Fred Witmer and Gary Jury, co-owners of Triton Energy LLC and Gen2 Renewable Diesel LLC, both located in Waterloo, Indiana, have pleaded guilty to conspiracy, fraud, and false statements for participating in a scheme that generated over $60 million in fraudulent tax credits and United States Environmental Protection Agency (EPA) renewable fuels credits, known as RINs. Witmer admitted to participating in a scheme with other co-conspirators to fraudulently claim tax and RIN credits on non-qualifying renewable fuel. Although the credits required that the fuel be used domestically for transportation, Witmer admitted to selling it for uses that included the production of fire starter logs and asphalt and also for power generation. Jury admitted to participating in a conspiracy to fraudulently claim tax credits and providing false statements to EPA. As part of their pleas, Witmer will serve 57 months of incarceration and Jury will serve 30 months.
In a separate case, Thomas Davanzo and Robert Fedyna, both of Florida, were sentenced to 121 months (10 years) and 135 months (11-plus years) in prison, respectively, for their part in a multi-state scheme of fraudulently selling biofuel credits and claiming tax credits. Both defendants were also ordered to forfeit gains from the conspiracy of over $46 million and other valuable items to the government.
Davanzo and Fedyna operated several entities that purported to purchase renewable fuel on which credits had been claimed and was ineligible for additional credits, produced by their co-conspirators at Gen-X Energy Group headquartered in Pasco, Washington, and its subsidiary, Southern Resources and Commodities in Dublin, Georgia. The two men then repeatedly used a series of false transactions to transform the fuel back into feedstock needed for the production of renewable fuel and sold it back to Gen-X Energy or Southern Resources, allowing credits to be claimed again.
The two men also laundered the scheme’s profits through various bank accounts to conceal proceeds and generated false paperwork in order to build a facade that the RINs created and claimed by co-conspirators were legitimate. From March 2013 to March 2014, the co-conspirators generated at least 60 million RINs that were based on fuel that was either never produced or was re-processed at the two facilities. Davanzo and Fedyna received at least $42 million from the sale of these fraudulent RINs to third parties. In addition, Gen-X Energy received about $4.3 million in false tax credits for the fuel.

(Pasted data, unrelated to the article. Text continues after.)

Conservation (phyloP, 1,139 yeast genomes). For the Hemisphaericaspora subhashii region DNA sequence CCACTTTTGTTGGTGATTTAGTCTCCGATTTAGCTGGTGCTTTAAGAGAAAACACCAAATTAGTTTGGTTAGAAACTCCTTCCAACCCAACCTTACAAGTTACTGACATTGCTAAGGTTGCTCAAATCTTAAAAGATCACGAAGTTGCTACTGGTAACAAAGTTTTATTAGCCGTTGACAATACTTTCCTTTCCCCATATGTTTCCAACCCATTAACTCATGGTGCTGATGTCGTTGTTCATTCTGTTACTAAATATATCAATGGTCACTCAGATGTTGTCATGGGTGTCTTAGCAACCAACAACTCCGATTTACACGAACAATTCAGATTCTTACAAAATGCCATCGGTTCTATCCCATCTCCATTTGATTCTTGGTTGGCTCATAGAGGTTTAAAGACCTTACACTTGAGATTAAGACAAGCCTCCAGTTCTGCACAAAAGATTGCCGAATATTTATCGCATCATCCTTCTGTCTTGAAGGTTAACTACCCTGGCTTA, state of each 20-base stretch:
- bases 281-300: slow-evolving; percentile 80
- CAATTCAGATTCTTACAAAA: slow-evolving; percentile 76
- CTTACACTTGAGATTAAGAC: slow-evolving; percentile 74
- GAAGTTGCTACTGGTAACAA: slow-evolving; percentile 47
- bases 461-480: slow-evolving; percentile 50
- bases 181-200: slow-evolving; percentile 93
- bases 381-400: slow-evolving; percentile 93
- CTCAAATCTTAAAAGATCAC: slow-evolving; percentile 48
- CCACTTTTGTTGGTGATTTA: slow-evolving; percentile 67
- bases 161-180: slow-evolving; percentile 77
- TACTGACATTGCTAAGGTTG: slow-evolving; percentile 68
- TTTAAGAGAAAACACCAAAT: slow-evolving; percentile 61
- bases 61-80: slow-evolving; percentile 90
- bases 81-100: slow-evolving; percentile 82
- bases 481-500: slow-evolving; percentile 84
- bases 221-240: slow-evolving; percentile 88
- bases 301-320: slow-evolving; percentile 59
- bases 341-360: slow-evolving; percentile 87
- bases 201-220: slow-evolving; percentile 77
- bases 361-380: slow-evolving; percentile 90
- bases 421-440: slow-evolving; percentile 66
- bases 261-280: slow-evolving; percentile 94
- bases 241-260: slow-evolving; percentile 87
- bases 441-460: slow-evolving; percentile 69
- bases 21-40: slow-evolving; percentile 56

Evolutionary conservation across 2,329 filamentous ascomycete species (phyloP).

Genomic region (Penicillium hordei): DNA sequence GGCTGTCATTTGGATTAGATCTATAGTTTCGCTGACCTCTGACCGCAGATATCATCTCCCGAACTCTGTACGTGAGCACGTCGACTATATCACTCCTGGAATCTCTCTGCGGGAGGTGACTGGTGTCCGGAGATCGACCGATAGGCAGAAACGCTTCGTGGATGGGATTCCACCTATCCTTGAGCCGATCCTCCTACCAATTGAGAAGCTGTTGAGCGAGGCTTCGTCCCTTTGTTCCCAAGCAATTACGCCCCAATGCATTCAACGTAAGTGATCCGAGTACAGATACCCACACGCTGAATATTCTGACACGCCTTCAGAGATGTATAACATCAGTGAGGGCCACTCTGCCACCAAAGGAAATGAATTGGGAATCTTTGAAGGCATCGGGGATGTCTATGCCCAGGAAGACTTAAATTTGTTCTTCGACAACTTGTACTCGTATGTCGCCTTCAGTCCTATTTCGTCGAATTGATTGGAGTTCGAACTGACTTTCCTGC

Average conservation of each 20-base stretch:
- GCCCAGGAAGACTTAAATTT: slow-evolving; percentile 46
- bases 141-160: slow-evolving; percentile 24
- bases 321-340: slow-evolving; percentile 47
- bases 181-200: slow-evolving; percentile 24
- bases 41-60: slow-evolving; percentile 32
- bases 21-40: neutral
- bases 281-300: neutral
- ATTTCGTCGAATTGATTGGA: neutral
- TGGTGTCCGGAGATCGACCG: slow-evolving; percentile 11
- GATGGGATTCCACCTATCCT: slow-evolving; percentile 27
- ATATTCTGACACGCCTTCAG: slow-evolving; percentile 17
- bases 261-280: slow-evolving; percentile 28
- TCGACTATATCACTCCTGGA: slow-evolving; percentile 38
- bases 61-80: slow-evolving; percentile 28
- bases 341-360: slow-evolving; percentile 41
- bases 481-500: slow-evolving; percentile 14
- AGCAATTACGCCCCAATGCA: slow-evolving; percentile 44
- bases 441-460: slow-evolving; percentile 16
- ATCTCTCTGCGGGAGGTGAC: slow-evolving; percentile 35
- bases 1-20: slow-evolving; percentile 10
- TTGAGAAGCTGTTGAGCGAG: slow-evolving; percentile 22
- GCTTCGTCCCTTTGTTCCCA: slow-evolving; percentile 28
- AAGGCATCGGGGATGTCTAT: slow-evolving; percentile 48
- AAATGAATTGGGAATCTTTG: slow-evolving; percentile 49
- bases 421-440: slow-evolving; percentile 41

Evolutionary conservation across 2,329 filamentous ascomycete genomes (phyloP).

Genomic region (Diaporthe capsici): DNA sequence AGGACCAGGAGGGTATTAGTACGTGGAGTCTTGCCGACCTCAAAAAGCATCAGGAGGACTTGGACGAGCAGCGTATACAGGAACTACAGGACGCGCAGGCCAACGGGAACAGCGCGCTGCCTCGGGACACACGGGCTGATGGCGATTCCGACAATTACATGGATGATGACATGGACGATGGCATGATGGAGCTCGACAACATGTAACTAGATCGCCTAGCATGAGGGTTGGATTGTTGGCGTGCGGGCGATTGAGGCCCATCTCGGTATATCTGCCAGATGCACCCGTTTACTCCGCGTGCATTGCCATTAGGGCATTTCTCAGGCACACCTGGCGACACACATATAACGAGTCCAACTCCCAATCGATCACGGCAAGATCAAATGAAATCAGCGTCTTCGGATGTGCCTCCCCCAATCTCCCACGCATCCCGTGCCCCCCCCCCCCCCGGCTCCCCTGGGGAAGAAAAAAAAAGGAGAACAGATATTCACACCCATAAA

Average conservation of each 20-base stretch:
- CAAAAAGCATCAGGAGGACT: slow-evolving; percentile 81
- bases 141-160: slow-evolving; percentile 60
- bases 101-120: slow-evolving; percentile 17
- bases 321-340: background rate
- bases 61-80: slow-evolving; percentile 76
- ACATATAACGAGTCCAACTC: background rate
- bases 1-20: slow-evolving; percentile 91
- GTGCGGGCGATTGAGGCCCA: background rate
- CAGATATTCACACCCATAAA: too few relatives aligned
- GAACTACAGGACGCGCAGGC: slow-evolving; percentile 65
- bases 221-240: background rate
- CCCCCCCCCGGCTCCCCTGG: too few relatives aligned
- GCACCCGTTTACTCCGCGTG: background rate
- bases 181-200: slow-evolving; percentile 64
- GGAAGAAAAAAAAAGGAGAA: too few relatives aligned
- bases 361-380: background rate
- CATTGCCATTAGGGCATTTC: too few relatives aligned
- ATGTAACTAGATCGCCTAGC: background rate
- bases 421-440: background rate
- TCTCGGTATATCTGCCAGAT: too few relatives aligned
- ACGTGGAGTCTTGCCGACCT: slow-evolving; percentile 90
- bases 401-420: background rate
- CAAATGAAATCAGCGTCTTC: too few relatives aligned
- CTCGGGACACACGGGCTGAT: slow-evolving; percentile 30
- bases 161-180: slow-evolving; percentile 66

Renewable Energy Group (REG) has completed upgrades to its Danville, Illinois, biorefinery, and broken ground on expanding its Ralston, Iowa, facility.
The $34.5 million in enhancements at the Danville plant added biodiesel distillation and other manufacturing upgrades that will allow the 45 million-gallon-per-year capacity biorefinery to use a wider array of lower carbon intensity feedstocks. The two-year project included logistical improvements such as an additional truck loadout, new warehouse and office space, and the acquisition and integration of approximately 13 million gallons of biofuel and feedstock storage from the neighboring Bunge facility, which will improve year-round production and storage capabilities at REG Danville and within its logistics system. REG also acquired property around the plant complex to increase its footprint from eight acres to nearly 30.
REG held a groundbreaking ceremony in November to launch a $24 million expansion of its Ralston biorefinery built in 2001 from 12 million to 30 million gallons of annual production capacity. The project will also include logistics improvements and other site enhancements. Once completed, the Ralston expansion will increase REG’s cumulative nameplate capacity from its 11 active biomass-based diesel plants across the country to 470 million gallons annually.
The City of San Diego in California has begun using Neste renewable diesel in its vehicle fleet of service trucks, refuse packers, dump trucks, construction equipment, and street sweepers. The city joins at least five other California municipal fleets in using Neste renewable diesel.
The switch from petroleum diesel to Neste’s waste oil-based renewable diesel reduces the San Diego fleet’s greenhouse gas emissions by up to 80 percent, according to Neste, contributing to the city’s ambitious climate targets. Over 1,100 vehicles and equipment representing about 25 percent of the city’s fleet will run on renewable diesel.
December 2016 RENDER | back